Pacemaker is a well established alternative in treatment of patients with arrhythmic cardiac disease. Programming of the pacemaker is based on registered data of heart activity from the pacemaker as well as clinical experience. In general it is considered that a heart with mild affection of arrhythmic disease have the potential to give a more satisfying ejection fraction and therefore can tolerate a relatively low heart frequency in comparison to a heart that is more severely affected of arrhythmic disease and therefore demands a higher frequency. If the pace is inadequate the heart is in risk of asthenia. However, excessive pacing may result in unnecessary cardiac load and potential of further heart disease.
Brain natriuretic peptide (BNP) is a hormone mainly produced by myocard. The production is stimulated by stretch in myocardial cells, and the physiological effects are reduced blood pressure and venous return. Pro-BNP is the precursor of BNP and NT-proBNP which is produced in equal amounts as a result of cleavage. NT-proBNP has no physiological effect. Both BNP and NT-proBNP is measurable in blood and show elevated values in patients with cardiac overload. In clinical practice the peptides are used for evaluation of heart failure.
This clinical trial investigates if BNP has a potential use in clinical evaluation of optimal pacemaker programming for the individual patient. We hypothesized that there is an inverse relationship between NT-proBNP in plasma and ejection fraction, physical function and quality of life. We further hypothesized that a group of patients with high values of NT-proBNP may benefit from faster pacing, and then demonstrate a reduction in NT-proBNP in plasma in addition to improvement in the heart´s contractile function, physical function and quality of life assessed by a questionnaire.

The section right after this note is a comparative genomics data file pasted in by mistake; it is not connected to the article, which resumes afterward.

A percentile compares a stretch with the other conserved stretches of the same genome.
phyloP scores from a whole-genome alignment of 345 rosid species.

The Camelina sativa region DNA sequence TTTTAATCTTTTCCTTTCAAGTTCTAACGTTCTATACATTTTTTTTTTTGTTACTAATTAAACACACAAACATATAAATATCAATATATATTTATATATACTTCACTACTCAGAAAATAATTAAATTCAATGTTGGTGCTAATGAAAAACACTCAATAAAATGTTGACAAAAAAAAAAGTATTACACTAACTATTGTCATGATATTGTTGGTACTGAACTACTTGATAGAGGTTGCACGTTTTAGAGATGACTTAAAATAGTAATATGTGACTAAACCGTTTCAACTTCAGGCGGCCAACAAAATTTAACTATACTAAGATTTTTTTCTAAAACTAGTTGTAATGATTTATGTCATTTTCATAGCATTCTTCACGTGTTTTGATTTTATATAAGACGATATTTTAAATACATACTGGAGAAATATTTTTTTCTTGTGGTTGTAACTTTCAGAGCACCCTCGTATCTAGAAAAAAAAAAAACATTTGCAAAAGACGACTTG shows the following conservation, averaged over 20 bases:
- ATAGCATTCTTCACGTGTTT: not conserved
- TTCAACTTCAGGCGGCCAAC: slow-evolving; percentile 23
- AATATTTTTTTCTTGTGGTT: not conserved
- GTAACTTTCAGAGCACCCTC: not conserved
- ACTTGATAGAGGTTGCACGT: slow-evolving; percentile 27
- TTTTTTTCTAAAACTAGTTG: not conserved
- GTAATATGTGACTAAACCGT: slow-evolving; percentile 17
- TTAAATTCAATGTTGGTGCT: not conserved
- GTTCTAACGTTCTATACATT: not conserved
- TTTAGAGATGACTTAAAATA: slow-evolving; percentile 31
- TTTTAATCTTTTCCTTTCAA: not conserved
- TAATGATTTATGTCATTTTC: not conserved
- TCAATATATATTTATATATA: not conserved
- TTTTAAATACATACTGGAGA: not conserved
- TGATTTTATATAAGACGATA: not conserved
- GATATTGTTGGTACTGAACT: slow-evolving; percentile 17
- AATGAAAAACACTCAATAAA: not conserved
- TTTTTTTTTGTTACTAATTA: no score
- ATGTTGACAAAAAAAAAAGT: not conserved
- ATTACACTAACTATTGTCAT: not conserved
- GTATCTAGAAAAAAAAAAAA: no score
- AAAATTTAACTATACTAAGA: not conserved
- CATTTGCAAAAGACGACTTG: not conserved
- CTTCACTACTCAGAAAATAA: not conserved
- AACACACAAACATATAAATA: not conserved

Included patients are a group with permanent atrial fibrillation and symptomatic reduced heart function treated with an iatrogenic AV-block and pacemaker implantation. The clinical trial is divided into two parts with part A being a cross-section study where the included patients baseline register NT-proBNP, ejection fraction by echocardiography, 6-minute walking test and quality of life measured by questionnaire SF-36. Part B of the clinical trial is an intervention study, that will take place if Part A show significant results, where we include the ten patients from Part A with the highest level of NT-proBNP. The intervention is to program the pacemaker to a frequency of 80 beats per minute for three weeks time and thereafter perform the same registrations as in baseline.
Discussion and conclusion
The two parts of the study constitute a pilot study investigating BNP and its effect in pacemaker patients. Part A give the opportunity to relate BNP to the other parameters in baseline in addition to the selective function for suitable patients included in Part B. In Part B there is potential for evaluation of BNP related to an increase in pacemaker frequency and the objective effect of the heart. If BNP show significant results it may justify a larger study with pacing periods with various pacing rates in a randomized sequenced and measure BNP as part of the clinical evaluation in finding the optimal pacing rate for the individual patient.